My Strange Vocation, Part 4
I enjoyed some aspects of my life at Eden Seminary. It was stimulating learning about the Old Testament from John Bracke and the Pentateuch from Walter Brueggemann, translating Philippians from the Greek with Gail O’Day, and traversing the history of Christianity with Lowell Zuck. But even at the best moments, I couldn’t shake off the realization that I was disregarding my inner vision. What I was doing made sense, but it wasn’t what I knew I was called to do. Unfortunately, what I was called to do did not make sense. But it wouldn’t stop nagging me.
It all came to a head one day at the end of Brueggemann’s Pentateuch class. It had been a fine session, full of many insights into the biblical story, and everybody seemed to have had a good time… everybody but me. As we were packing up our things, Walt asked us with a smile, “Is there anything else you’d rather be doing than this?”
I loved studying the Bible. I had come to seminary eager to learn more. But I had to admit that there was something else I would rather be doing.
As I stepped out into the courtyard minutes later, I looked up and watched a jet plane high above me, silently leaving a stream of white in its wake. I was surrounded by Gothic buildings in a place designed for withdrawal from the world, a place where we were invited to meditate on the past. But my mind was on fire with the present. That jet was a case in point. Less than a century before this, we humans didn’t even know how to fly. Now we were routinely sending people into space. How had we changed so quickly? What ramifications did this change have for the development of the human race? Most importantly, what was God doing in the midst of all this change? There was an untold story here, I believed, and it was a continuation of the one we were tracing in Brueggemann’s class.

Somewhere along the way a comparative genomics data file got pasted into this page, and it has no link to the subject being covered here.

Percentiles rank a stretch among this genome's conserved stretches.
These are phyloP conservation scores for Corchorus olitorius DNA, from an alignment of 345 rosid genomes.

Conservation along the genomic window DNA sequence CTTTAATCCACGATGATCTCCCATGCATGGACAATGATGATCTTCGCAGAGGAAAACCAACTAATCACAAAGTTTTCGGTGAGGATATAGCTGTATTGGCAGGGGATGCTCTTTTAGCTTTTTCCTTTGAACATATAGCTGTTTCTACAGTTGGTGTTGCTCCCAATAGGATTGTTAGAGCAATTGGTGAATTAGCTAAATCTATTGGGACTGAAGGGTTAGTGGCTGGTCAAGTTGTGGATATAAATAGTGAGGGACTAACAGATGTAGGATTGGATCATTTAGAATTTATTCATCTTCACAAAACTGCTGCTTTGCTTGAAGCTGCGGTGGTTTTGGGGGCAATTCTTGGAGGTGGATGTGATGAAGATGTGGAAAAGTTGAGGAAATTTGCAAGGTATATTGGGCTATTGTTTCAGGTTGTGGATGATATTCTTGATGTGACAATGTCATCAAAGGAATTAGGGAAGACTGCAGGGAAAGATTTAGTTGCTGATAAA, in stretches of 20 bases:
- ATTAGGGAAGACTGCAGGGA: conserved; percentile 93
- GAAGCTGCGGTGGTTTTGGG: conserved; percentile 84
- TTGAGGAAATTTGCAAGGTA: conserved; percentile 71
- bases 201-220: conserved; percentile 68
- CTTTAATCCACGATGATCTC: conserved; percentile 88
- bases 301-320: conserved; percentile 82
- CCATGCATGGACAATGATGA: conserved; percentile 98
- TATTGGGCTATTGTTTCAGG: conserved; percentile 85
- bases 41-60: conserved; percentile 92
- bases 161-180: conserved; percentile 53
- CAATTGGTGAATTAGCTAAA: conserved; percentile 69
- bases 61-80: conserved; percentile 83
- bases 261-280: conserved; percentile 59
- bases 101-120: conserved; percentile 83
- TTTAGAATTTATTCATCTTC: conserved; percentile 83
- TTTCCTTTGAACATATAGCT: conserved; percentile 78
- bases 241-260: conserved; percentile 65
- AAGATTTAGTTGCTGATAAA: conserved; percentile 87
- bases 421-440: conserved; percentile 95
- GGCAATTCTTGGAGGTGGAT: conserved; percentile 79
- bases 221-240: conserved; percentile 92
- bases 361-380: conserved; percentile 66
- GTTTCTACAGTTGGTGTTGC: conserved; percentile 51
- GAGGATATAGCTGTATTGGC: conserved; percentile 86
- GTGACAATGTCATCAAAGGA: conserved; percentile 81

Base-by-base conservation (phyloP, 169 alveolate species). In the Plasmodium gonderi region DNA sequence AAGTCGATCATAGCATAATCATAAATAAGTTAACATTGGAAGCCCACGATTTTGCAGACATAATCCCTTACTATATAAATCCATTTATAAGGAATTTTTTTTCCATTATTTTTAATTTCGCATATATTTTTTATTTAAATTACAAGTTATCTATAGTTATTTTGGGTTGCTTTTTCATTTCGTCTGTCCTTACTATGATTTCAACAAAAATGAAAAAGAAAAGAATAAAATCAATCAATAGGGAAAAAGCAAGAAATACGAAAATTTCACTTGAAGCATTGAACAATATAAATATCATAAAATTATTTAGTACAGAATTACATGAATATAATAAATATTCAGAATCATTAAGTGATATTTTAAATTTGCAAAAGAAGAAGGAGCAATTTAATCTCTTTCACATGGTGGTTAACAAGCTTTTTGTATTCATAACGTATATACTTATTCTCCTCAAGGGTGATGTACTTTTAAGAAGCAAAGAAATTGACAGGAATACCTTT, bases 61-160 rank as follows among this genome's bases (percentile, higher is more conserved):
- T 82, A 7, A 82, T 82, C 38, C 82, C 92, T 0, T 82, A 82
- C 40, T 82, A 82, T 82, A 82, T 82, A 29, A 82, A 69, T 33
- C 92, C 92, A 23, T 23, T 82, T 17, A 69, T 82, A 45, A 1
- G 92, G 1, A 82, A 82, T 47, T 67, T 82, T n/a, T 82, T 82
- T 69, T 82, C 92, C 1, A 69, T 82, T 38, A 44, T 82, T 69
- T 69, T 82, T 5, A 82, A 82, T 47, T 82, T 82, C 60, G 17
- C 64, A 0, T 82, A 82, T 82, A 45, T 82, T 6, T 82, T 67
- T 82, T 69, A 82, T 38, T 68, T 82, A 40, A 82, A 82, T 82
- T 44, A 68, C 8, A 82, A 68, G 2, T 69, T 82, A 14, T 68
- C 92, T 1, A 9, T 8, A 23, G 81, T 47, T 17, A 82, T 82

But no one around me showed an interest in this subject. On the contrary, members of the faculty were constantly ridiculing capitalism (and by implication, the work world). I, too, was critical of the larger culture, but I felt that a blanket dismissal was too simplistic. I wanted a critical engagement with my culture—one that required a detailed understanding of who we were, of how we had become this way, and of where God could be found in our midst.
I had a choice before me. I could stay in seminary and become a parish minister, telling the old, old story of God’s concrete involvement in the lives of people long ago and far away. Or I could go back out to secular employment and keep watching for what God was doing out there now.
Again, Nancy and I had long, intense discussions, and finally we decided to leave. She had an accounting job, so we stayed in St. Louis but of course had to move out of seminary housing. We leased an apartment in Ballwin, a suburb west of the city. However, we only had one map of St. Louis and it extended no farther west than Lindbergh Blvd—over ten miles short of our new town. This was long before GPSs or Mapquest, so we had nothing to guide us. When I realized this, I was horrified. “We’re living off the map!” I told Nancy.
And we were. . . in more ways than one.